“It would be no different if I said, ‘That’s the nicest looking tie I’ve ever seen, isn’t it?’ What are you gonna do, you gonna fight with him? The answer is no, so you say, ‘Yeah, that’s the nicest looking tie I’ve ever seen.’ That’s how he speaks. He doesn’t give you questions. He doesn’t give you orders. He speaks in a code. And I understand the code.”—Michael Cohen, before the House Oversight Committee

Not going to jail alone.

Mr. Trump, as reformed goon Michael Cohen calls the man who cast him aside like a Filet-o-Fish wrapper, is the Don of a shockingly unsophisticated criminal organization. Per Cohen’s testimony last week, the Trump family operates amid an easily pierceable veil of secrecy. Because Trump doesn’t want to be implicated in his many crimes, he tells his underlings to do his dirty work in ways they understand but he thinks no one else does. The crime gets done, and he can say he never told nobody to do nothing. Capeesh?

Sorry, allegedly. Let’s presume I say that in every sentence. The point stands. Eighteen months ago, I wrote this tweet. I feel pretty good about it now.

For confirmation, take a look at his bagman-in-law Jared’s security clearance. Trump says, hey General Kelly, you take care of this whatever way you see fit. If Cohen got that instruction, he’d just take care of it. But Kelly is a decorated general and doesn’t acquiesce when the nation’s security is at stake. He filed a memo outlining his justifiable lack of confidence in Kushner. Trump and his daughter Ivanka were apparently outraged. Kelly didn’t get—or didn’t accept—the coded instruction. So Trump ordered it done. Now he’s exposed. Not the way it’s supposed to go in the Trump Crime Family.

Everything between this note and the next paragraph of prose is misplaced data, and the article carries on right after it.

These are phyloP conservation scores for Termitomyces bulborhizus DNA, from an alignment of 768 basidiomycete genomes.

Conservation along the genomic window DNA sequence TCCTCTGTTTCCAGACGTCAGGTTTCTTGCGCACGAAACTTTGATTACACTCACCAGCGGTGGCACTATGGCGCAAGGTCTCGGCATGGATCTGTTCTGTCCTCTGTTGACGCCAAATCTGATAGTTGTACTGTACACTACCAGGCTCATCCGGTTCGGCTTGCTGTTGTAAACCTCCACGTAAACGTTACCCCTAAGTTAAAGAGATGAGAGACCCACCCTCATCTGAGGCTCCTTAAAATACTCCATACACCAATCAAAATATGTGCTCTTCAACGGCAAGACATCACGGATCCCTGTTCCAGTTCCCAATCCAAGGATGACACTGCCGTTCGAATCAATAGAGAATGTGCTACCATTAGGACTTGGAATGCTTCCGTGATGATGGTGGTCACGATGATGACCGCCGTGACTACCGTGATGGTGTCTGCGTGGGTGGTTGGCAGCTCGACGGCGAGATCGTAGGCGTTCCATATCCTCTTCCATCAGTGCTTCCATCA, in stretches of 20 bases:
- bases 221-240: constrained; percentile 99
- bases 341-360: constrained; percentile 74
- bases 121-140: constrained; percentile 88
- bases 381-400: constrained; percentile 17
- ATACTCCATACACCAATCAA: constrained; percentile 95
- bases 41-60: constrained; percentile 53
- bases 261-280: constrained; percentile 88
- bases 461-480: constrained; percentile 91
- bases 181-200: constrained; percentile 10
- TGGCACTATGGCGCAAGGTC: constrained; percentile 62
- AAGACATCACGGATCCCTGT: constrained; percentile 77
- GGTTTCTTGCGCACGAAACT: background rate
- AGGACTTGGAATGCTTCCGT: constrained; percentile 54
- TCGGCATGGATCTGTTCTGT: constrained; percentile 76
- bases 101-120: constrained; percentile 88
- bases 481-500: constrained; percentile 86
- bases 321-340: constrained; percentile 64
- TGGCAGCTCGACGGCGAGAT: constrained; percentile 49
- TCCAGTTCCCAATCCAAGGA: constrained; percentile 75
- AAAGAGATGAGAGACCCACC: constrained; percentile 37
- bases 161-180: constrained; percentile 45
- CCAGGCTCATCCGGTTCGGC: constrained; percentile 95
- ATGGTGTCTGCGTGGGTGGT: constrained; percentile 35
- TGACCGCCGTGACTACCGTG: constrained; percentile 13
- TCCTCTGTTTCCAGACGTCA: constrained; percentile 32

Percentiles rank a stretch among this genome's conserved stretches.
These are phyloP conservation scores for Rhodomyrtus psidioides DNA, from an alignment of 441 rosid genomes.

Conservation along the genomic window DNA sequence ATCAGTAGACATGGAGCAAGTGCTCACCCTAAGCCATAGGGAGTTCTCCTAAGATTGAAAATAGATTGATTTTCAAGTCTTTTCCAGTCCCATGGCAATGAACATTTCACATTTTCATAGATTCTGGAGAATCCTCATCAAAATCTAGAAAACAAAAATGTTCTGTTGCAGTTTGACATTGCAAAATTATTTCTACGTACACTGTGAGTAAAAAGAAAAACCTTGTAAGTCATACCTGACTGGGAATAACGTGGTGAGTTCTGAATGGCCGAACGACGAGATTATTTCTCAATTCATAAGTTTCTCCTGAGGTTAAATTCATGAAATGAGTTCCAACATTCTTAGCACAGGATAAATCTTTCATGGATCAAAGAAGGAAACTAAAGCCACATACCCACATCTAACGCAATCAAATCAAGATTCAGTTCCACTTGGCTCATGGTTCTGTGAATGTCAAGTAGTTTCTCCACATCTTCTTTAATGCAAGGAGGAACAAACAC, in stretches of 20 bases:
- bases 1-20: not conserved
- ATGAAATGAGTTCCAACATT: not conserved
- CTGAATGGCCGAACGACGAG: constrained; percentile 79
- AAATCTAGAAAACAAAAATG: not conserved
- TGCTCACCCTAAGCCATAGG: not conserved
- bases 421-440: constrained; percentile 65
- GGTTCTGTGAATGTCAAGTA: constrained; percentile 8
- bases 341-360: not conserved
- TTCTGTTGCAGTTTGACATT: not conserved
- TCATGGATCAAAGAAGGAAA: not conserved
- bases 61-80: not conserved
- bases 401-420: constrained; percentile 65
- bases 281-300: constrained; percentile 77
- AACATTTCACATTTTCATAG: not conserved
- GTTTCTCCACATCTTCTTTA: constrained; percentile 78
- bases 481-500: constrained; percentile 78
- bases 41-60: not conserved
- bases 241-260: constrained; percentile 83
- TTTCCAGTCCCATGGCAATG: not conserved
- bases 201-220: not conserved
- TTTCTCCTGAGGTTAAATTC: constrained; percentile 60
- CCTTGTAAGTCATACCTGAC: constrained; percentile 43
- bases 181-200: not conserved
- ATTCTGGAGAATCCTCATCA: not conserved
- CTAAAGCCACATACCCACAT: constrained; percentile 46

This is how mafia members speak. Cohen’s words caused every prosecutor in America to nod along. But if this veil is so easily pierced, so easily (and willfully) misinterpreted, why speak in code at all? Why lie? Why leave a trail of thugs who can divulge the shadiness of your operation? Why be so stupid?

The answer is in the nature of codes. If you’ll permit a little puzzle theory in your game theory, I’ll spell it out, and you won’t even need a decoder ring.

Normal humans conflate two different types of communication under the banner of “codes” (which I will also conflate after this paragraph, frustrating nearly everyone who cares about this subject). One type is symbolic codes like Morse code and Braille, where letters and numbers are transformed into non-alphabetic representations. The second is ciphers, where letters and numbers are exchanged for each other. These can get way more complicated than T=X or T=⠞. Encryption has advanced quite a bit beyond our capability to process it. A single letter in a password can be encrypted into thousands.

A coded message has three components: a plaintext (an actual message or understood way of expressing concepts), a key (the method of changing that to something else), and a ciphertext (the output in encrypted form). Using these three features, a code’s job is to shift the balance of comprehension in favor of the intended recipient. A code must create certainty in the recipient and increase ambiguity in those who don’t know the code.

Let’s say I have the plaintext “the British are attacking by sea.” If I shout from the rooftops “The British are attacking by sea!” the British might hear me. Instead, if I put two lanterns in the Old North Church, the British might think “Blimey, those are some cracking good lanterns on that church steeple” but you might think “We need to defend the harbor right now.” That’s because you know the code “one if by land, two if by sea.” You learned that from Paul Revere. He taught you the key, which you used to change the ciphertext of “two lanterns” into the plaintext “the British are attacking by sea.”

I will make you fishers of men, Jesus said.